On Whose Authority

Addressing the leadership crisis in the Church

The Bible is filled with men and women who were leaders among God’s people. Consider Abraham who led his household into battle against three nations and won. Moses we know led the people of Israel out of Egypt while Joshua led them into the promised land.

In the New Testament John the Baptist had disciples and Jesus we know was the leader of the 12 apostles. Later, after the birth of the church, we see these apostles who were appointed by Jesus as leaders, themselves appointing leaders within local groups. They appointed elders and overseers and in one particular case they appointed men who would be responsible for serving tables.

The question therefore, is not ‘should there be leaders in the church?’ As it is obvious that there should be. The question that needs answering is ‘how do we define leadership?’ The leadership crisis in the church today stems from a wrong understanding of leadership and the way to solve it is not to get rid of leaders but to rightly define what the role is. A big part of the problem stems from our worldly view of leadership. We have egotists who like to tell others what to do and we have others who like to be told what to do.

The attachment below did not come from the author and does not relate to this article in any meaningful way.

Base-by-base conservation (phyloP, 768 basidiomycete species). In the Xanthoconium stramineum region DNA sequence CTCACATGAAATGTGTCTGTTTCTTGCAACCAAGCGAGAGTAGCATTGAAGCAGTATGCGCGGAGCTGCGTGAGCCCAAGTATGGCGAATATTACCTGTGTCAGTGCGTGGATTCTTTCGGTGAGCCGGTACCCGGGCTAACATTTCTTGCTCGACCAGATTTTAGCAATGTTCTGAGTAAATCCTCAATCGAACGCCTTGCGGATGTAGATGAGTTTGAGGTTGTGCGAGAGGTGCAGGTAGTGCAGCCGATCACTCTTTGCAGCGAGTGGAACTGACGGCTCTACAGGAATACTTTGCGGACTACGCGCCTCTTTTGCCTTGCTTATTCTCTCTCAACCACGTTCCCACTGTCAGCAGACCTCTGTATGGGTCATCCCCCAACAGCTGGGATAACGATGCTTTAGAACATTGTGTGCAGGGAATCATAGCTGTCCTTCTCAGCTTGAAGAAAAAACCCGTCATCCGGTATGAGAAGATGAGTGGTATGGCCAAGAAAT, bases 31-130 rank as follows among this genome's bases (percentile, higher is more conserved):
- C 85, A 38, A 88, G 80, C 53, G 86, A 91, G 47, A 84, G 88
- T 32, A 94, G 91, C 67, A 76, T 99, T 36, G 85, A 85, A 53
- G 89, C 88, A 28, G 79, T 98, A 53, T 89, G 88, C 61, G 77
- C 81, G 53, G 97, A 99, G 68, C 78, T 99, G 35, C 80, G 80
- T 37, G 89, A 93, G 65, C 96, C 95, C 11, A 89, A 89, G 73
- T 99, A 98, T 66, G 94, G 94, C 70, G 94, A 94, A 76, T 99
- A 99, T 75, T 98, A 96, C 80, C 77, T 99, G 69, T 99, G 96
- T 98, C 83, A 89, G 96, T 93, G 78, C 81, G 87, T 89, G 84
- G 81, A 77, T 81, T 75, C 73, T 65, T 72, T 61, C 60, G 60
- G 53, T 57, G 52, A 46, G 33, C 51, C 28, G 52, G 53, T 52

Here are the questions that need answering:

  1. What is leadership?
  2. Who is a leader?
  3. What qualifies one to be a leader?
  4. Who appoints a leader?
  5. How should a leader lead?
  6. Is there a hierarchy of leadership in the church?
  7. How should we follow?

To begin answering these very important questions let us consider the following scenario.

For whatever reason a person is blinded and unable to see clearly and needs help. Someone seeing their plight steps forward and holds them by the hand with the comforting words, ‘Just follow my instructions and I will take you to safety and away from danger.’ The blinded person submits to the leadership of this person and follows their instructions as well as the inferences of the hand that guides them. This is the picture of Biblical leadership.

1. So, what is leadership?

Leadership is helping others to move from point A to point B. It is service!

“…Jesus called them to Himself and said, ‘You know that the rulers of the Gentiles lord it over them, and those who are great exercise authority over them. Yet it shall not be so among you; but whoever desires to become great among you, let him be your servant. And whoever desires to be first among you, let him be your slave— just as the Son of Man did not come to be served, but to serve, and to give His life a ransom for many.’” Matthew 20:25-28

2. Who is a leader?